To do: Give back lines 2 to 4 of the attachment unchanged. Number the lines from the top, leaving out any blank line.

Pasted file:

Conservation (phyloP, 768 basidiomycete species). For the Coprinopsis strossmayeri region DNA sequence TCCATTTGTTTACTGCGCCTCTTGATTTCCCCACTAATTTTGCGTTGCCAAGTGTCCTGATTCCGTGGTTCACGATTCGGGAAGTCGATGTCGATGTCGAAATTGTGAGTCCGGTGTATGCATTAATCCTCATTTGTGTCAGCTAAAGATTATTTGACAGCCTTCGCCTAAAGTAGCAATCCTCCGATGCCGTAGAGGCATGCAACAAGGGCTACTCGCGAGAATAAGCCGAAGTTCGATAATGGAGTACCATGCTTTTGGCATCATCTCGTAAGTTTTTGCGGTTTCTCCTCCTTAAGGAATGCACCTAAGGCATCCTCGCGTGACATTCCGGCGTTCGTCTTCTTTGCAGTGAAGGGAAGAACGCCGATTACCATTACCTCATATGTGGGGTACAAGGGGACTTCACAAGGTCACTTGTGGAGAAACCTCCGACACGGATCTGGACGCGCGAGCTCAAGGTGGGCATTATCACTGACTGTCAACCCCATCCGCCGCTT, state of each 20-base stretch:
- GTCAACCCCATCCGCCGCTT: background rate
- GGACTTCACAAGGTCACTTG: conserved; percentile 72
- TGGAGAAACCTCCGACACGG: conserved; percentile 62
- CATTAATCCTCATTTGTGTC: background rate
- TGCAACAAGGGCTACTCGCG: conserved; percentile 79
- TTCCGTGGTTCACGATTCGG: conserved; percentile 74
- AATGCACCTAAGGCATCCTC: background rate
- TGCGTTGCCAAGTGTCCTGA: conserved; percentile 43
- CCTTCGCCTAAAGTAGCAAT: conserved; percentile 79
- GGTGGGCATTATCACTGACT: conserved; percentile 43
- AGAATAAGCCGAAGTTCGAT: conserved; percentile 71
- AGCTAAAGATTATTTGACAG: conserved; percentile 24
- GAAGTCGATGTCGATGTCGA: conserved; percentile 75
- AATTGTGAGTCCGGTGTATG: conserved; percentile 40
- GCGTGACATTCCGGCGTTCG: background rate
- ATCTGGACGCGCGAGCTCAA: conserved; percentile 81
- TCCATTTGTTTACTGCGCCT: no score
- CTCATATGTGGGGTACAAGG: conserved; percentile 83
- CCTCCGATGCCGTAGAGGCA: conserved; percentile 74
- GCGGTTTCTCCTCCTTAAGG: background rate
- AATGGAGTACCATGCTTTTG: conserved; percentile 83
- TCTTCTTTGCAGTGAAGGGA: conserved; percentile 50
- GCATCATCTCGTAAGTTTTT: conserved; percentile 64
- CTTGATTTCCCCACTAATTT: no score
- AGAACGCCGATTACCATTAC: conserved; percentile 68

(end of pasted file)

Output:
- GTCAACCCCATCCGCCGCTT: background rate
- GGACTTCACAAGGTCACTTG: conserved; percentile 72
- TGGAGAAACCTCCGACACGG: conserved; percentile 62